Once you’ve made the big move, you’ll need to think about how you manage your money - looking after your cash is one of the biggest challenges facing any student.

So, with a limited budget, how can you ensure you get through each term with your finances intact? Here are some quick tips to ensure you don’t end up in a financial mess. You can also use our essential moving checklist to ensure you have everything covered. 

Deal with your student finance

One of your top priorities should be ensuring that you sort out your student finance. You may have forms to fill in and return, and you may need to formally register with your uni for the money to be released. Don’t ignore any correspondence.

Delete the Just Eat app

According to the BBC, 16 to 24-year-olds spend an average of £19.61 a week on takeaways and £28.26 eating in cafés and restaurants. Your money will go further if you buy ingredients and cook for yourself – and it’s even cheaper if you pool your resources and cook a big meal with your housemates.

Work, work, work

Loads of students supplement their income by working part-time. Most universities and surrounding areas have work opportunities in shops, restaurants and bars. These often have flexible hours to fit in with your lectures and other uni commitments – but be conscious of your work and study balance.

Put money aside for your essentials

While your society social might be on Wednesday night, paying your rent is more of a priority. It’s more important than anything else. You then have to pay your share of the bills and make sure you have enough money left for essentials like travel and food. Put aside the money you need for crucial items such as rent, bills, travel and food.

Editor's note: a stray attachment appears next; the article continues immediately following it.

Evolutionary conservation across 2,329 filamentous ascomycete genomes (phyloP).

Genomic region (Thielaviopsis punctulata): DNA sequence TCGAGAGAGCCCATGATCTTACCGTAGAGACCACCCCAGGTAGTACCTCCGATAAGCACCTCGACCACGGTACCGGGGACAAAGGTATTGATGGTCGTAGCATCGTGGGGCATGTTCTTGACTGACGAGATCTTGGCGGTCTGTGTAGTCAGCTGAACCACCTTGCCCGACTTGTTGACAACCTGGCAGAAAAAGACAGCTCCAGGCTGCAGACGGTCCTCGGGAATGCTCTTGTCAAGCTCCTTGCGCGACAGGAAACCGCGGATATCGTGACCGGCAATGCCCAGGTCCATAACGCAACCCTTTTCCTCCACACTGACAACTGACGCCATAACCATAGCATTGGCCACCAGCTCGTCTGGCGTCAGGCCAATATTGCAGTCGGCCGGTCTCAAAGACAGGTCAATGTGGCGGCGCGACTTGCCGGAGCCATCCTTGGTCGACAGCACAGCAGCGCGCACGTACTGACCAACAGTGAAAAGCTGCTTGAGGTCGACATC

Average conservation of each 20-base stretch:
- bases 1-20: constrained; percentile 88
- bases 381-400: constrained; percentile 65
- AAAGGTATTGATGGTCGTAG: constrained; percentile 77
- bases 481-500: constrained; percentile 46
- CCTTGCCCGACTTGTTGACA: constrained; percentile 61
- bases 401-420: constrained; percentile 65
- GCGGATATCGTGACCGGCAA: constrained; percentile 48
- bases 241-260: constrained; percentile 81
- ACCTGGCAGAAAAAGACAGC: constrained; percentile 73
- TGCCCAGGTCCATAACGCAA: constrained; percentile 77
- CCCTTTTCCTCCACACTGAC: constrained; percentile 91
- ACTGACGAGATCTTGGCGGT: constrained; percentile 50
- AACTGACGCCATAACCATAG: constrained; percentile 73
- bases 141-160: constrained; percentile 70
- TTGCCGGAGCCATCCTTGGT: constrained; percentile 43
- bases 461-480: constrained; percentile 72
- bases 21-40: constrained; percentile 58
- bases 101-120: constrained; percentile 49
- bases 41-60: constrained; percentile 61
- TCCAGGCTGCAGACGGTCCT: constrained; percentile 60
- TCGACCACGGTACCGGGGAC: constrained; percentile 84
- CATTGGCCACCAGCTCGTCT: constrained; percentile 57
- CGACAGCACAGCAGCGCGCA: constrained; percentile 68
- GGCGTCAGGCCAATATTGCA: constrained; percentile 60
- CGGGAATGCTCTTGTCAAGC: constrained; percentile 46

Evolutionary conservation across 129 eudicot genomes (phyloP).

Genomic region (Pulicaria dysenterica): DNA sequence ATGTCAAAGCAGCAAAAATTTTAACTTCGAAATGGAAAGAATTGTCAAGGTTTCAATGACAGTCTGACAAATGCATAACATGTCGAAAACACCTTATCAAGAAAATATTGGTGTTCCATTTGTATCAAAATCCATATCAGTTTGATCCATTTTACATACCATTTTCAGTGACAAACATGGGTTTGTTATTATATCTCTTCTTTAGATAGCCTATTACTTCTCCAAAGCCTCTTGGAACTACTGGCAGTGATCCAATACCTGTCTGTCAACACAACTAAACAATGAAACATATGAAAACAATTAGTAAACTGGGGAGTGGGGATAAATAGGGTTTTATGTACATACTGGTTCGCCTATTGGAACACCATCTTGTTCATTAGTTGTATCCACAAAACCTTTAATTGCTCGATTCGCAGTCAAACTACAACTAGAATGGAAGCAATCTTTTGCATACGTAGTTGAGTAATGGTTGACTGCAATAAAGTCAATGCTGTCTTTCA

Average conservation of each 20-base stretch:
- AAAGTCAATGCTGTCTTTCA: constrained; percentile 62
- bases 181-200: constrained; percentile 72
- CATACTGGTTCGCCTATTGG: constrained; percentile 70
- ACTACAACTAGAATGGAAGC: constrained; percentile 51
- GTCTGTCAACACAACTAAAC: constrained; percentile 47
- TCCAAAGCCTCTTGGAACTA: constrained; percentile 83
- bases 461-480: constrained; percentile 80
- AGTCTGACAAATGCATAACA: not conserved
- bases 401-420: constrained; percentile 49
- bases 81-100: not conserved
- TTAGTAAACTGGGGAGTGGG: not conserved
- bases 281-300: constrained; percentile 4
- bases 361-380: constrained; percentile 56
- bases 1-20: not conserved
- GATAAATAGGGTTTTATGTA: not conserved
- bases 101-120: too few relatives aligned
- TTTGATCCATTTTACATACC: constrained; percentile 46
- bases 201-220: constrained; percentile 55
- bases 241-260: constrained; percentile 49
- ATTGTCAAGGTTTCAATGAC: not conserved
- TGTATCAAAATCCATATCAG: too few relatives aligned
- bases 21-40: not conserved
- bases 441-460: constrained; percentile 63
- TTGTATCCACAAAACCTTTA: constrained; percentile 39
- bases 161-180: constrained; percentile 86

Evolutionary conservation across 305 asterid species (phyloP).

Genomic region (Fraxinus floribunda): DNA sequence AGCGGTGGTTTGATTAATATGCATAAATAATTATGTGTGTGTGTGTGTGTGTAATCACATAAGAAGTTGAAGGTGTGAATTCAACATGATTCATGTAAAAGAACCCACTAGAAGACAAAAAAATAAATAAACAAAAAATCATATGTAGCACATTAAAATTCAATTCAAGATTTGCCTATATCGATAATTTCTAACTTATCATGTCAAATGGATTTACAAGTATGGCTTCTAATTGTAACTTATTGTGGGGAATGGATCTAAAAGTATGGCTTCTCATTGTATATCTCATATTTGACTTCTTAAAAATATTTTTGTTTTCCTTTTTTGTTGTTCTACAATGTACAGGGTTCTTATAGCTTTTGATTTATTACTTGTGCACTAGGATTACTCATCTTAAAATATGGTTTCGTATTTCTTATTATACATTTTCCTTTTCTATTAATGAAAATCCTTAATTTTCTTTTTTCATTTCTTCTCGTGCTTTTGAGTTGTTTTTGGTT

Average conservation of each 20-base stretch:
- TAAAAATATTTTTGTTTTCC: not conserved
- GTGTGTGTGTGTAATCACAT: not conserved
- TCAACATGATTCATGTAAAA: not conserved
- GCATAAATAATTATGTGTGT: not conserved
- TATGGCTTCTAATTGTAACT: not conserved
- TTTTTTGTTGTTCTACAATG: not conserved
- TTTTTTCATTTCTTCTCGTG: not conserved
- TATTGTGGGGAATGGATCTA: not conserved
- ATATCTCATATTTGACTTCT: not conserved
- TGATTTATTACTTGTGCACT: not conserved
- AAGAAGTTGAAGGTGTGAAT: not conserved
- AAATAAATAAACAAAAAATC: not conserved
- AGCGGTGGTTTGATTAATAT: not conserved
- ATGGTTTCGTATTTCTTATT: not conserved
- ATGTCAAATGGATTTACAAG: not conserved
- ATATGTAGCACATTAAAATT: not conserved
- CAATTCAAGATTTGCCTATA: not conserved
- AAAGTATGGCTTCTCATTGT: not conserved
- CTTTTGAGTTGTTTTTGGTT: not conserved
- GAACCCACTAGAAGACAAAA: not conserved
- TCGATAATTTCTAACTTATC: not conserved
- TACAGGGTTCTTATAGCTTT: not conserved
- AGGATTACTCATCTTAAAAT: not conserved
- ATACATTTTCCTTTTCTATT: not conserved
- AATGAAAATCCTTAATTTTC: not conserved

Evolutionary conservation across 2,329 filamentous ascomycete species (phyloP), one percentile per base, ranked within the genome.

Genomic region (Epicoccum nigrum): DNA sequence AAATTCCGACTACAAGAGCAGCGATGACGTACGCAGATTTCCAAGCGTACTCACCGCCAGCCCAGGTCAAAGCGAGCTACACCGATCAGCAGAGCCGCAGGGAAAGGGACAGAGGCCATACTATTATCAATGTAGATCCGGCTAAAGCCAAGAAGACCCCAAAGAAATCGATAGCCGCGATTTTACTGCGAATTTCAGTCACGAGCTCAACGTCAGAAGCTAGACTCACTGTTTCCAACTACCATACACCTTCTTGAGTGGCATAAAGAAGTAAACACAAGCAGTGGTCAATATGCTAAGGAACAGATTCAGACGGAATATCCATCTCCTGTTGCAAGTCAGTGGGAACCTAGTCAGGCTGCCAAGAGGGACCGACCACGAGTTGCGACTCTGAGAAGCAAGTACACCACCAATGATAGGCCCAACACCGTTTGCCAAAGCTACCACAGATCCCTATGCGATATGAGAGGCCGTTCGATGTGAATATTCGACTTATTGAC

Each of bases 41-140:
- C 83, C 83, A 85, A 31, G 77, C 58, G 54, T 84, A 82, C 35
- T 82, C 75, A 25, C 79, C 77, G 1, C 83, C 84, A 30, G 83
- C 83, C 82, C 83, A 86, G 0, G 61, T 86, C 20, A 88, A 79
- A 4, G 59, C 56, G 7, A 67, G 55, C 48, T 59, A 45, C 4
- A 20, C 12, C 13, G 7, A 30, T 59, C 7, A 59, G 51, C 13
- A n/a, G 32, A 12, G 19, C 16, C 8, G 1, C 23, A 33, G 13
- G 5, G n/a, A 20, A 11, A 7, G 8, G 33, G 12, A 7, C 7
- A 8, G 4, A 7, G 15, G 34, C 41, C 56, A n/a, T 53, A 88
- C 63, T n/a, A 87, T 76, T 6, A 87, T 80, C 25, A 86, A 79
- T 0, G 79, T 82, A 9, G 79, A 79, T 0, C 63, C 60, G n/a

Protect your valuables

Having to replace your tech, clothes, or bike could end up being the most expensive thing that happens to you at uni. So, it’s wise to protect your valuables. Consider the value of all your possessions and decide whether you want to protect yourself against theft, fire and accidental damage from day one. We’ve designed our insurance with tenants in mind, so get a quote here.

Borrow books or buy second-hand

Depending on your course, the cost of buying books can be high. Rather than purchasing new editions, see if your uni or local library has the book you need. If you need to buy a copy, look around campus or head to eBay to find a cheaper second-hand version.

Click here if you missed part one of our guide to surviving uni. If you’re finding the guide helpful and want to find out more top tips, click here to read part three.